We also have launched a statewide performance review, which we were called upon to do by the Governor. It will focus exclusively on state government, its governance structure and back-office functions such as information technology and leasing office space. Many in the Legislature recognize its potential!

Just like successful performance reviews in other states and nationally, we’re going into it with the full intention of finding and recommending significant spending reductions and proposed ways to reshape and recreate what state government does and how state government does it.

We will settle for nothing less than true, meaningful reform.

The time for thinking outside the box is over. There is no box.

I’m disappointed in another respect. This budget does not recognize the value our performance audits have produced so far.

To date, we have completed 15 performance audits of state and local governments that have produced a ratio of 10 dollars saved to one dollar spent. That’s a wise investment.

For state government alone, our audits have recommended nearly $500 million in potential savings.

One audit concluded that four of the largest state agencies could collect $320 million in del!
inquent debt owed to the state simply by following industry best practi!
ces. That’s an additional $320 million that should be in the state’s pocket. 

Our audit of Department of Health transformed how the state licenses and disciplines health care professionals keeping vulnerable patients safe from predatory practitioners. While it did not identify a nickel of specific cost savings, it certainly minimized the risk of potentially costly tort claims against the state.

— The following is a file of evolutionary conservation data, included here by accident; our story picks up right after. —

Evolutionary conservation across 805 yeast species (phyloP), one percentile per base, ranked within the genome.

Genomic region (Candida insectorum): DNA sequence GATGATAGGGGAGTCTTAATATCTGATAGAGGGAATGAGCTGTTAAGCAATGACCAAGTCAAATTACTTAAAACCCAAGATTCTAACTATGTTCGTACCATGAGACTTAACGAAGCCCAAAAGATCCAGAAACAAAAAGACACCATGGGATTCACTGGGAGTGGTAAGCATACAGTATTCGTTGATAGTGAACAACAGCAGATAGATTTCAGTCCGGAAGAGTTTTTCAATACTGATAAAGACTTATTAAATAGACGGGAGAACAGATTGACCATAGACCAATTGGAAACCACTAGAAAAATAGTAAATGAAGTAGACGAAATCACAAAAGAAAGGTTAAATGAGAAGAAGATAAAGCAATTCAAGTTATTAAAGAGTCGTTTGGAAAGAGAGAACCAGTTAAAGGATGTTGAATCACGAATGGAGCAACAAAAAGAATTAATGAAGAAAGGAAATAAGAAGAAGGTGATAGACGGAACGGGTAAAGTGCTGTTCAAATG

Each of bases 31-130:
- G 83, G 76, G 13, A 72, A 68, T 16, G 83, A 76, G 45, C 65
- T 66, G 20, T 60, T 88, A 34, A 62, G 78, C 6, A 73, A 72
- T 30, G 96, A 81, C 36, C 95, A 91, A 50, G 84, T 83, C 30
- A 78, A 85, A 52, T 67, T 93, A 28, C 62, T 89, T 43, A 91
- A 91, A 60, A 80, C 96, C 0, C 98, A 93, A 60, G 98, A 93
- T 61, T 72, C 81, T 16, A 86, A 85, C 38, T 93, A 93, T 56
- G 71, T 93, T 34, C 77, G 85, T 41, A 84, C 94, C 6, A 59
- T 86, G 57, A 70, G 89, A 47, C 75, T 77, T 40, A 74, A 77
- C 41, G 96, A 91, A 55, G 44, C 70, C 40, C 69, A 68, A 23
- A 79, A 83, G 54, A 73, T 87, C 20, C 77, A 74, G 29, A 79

Let’s be clear, our audits have proven their worth. They have real value, and they are meeting the expectations of citizens. 

We worked diligently and constructively with the Governor to reduce our budget – both in our state financial audit work and in performance audits. The budget proposed by the Governor reflects a reduction of 20 percent in our state appropriation.

I view the diversion of revenue designated for performance audits as nothing short of an assault on what citizens expect the state to do when t!
hey gave us that authority and the funding stream to carry it out.

We need accountability now more than ever and citizens demand and deserve it. We’ve seen the consequences of no oversight and no accountability in our free-falling economy.  State government accountability is what’s at stake and it’s absent in your budget proposal.

Thank you very much.

The Senate Ways and Means Committee members had no questions for the Auditor after his testimony.

What's in the Senate budget?

March 31, 2009 in Blog

A lot of attention is being provided to what isn't in the Senate budget. Since those activities are already receiving scrutiny, what did the Senate decide to include in its spending plan? Here are some examples of those priorities that apparently are recession proof:

  • Asian-Pacific-American Affairs - $315 thousand

  • Commission on Hispanic Affairs - $371 thousand

  • African-American Affairs Commission - $343 thousand

  • Arts Commission - $6.7 million (all funds)

  • State Historical Society - $7.8 million (all funds)

  • East Wash State Historical Society - $6.4 million (all funds)

  • Liquor Control Board - $245 million (all funds)

  • Archaeology & Historic Preservation - $4.7 million (all funds)

  • Convention and Trade Center - $117 million (all funds)

  • Funding is provided to Star USA to assist hosting the U.S. Figure Skating Championships in Spokane, scheduled for Jan. 14-24, 2010 - $200 thousand